Parliamentary Committee: Impact of COVID-19 on Canada’s Immigration System

Canada’s Parliamentary Committee recently published the results of its study that focused on analyzing the impact of the coronavirus pandemic on the country’s Immigration. On the 13th of May, Salma Zahid, the committee’s Chairperson, presented the report at the House of Commons, which highlights the pandemic’s effects on three main Canadian Immigration classes, namely, family, economic, and refugees.

The report holds extensive analysis findings conducted by the Standing Committee on Citizenship and Immigration, which basically consists of elected officials who are Canadian members of the Parliament, after taking into consideration personalized opinions and testimonies from lawyers, certain interest groups, immigrants, and other stakeholders. The committee comprises a minimum of one member belonging to every political party. Their prime functions include monitoring federal activities associated with multiculturalism and immigration and overseeing the refugee board and immigration department.

Few of the addressed topics included barriers affecting reuniting of families, backlogs of applications, COPR holders being restricted due to travel restrictions, among others. The Liberal minority-led Government has a period of 120 days to come up with a suitable response. Although it’s not the responsibility of the Government to transform its policies, 38 of these recommendations have already started being applied to some degree, while few of these are still in progress.

This is a comprehensive overview of the addressed recommendations that have been segregated into the following topics:

  • PR pathway for essential workers
  • Modernizing the immigration system
  • Permitting the entry of asylum seekers
  • Areas in need of more priority
  • Parents and Grandparents Program
  • Transparency, communication, accountability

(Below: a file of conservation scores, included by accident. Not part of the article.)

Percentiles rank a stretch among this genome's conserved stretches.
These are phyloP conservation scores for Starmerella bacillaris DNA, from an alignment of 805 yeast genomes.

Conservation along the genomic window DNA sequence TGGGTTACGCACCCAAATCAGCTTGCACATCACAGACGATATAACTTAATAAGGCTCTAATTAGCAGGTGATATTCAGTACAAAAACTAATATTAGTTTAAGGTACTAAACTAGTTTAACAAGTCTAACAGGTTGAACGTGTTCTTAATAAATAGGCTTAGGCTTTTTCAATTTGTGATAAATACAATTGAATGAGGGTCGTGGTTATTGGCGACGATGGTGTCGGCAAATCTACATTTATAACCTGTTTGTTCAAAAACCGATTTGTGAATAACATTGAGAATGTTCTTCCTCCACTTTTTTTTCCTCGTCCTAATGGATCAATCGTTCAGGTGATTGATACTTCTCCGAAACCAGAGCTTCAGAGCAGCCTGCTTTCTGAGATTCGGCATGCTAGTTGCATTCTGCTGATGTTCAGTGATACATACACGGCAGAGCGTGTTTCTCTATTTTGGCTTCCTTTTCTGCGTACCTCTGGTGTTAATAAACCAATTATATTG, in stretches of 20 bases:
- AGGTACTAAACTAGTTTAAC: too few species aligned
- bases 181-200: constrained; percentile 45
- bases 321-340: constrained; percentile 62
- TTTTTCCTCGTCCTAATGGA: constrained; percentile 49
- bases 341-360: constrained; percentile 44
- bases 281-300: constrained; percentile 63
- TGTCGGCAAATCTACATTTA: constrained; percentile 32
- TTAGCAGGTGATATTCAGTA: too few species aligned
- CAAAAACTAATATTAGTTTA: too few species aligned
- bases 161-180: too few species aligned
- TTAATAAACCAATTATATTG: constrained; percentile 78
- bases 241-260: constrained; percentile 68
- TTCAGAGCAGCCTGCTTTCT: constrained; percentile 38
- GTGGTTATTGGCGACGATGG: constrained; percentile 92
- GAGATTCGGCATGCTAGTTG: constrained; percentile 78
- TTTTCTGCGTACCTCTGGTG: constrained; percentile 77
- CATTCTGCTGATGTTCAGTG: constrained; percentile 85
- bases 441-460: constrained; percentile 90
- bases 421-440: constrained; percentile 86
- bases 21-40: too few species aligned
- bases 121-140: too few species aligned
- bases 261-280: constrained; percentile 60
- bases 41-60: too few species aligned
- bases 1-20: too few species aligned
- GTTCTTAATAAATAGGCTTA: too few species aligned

• Hong Kong residents
  • Family sponsorship
  • International students
  • Temporary measures for immigration documents
  • Work permits

PR pathway for essential workers

One of the recommendations that have already been established by the IRCC (Immigration, Refugees and Citizenship Canada) is the creation of a pathway solely focused on providing PR (permanent residency) opportunities to essential employees. Even though the capacity of the International Graduate stream in these novel programs is at its maximum, Canada’s minister Marco Mendicino claims to raise caps in his interview with the Globe and Mail.

Modernizing the immigration system

Digitization of Canada’s Immigration System was the aim of at least 6 of these presented recommendations. The committee’s primary goal is complete digitization of the asylum and immigration systems, while also keeping some space open for submission of paper applications. There seems to be a possibility of online applications being submitted by applicants, virtual interviews being held by immigration officers, and an electronic mode of issuing visas. Instead of the traditional way of attaching PR visas to passports, they plan to issue them using a scannable barcode system.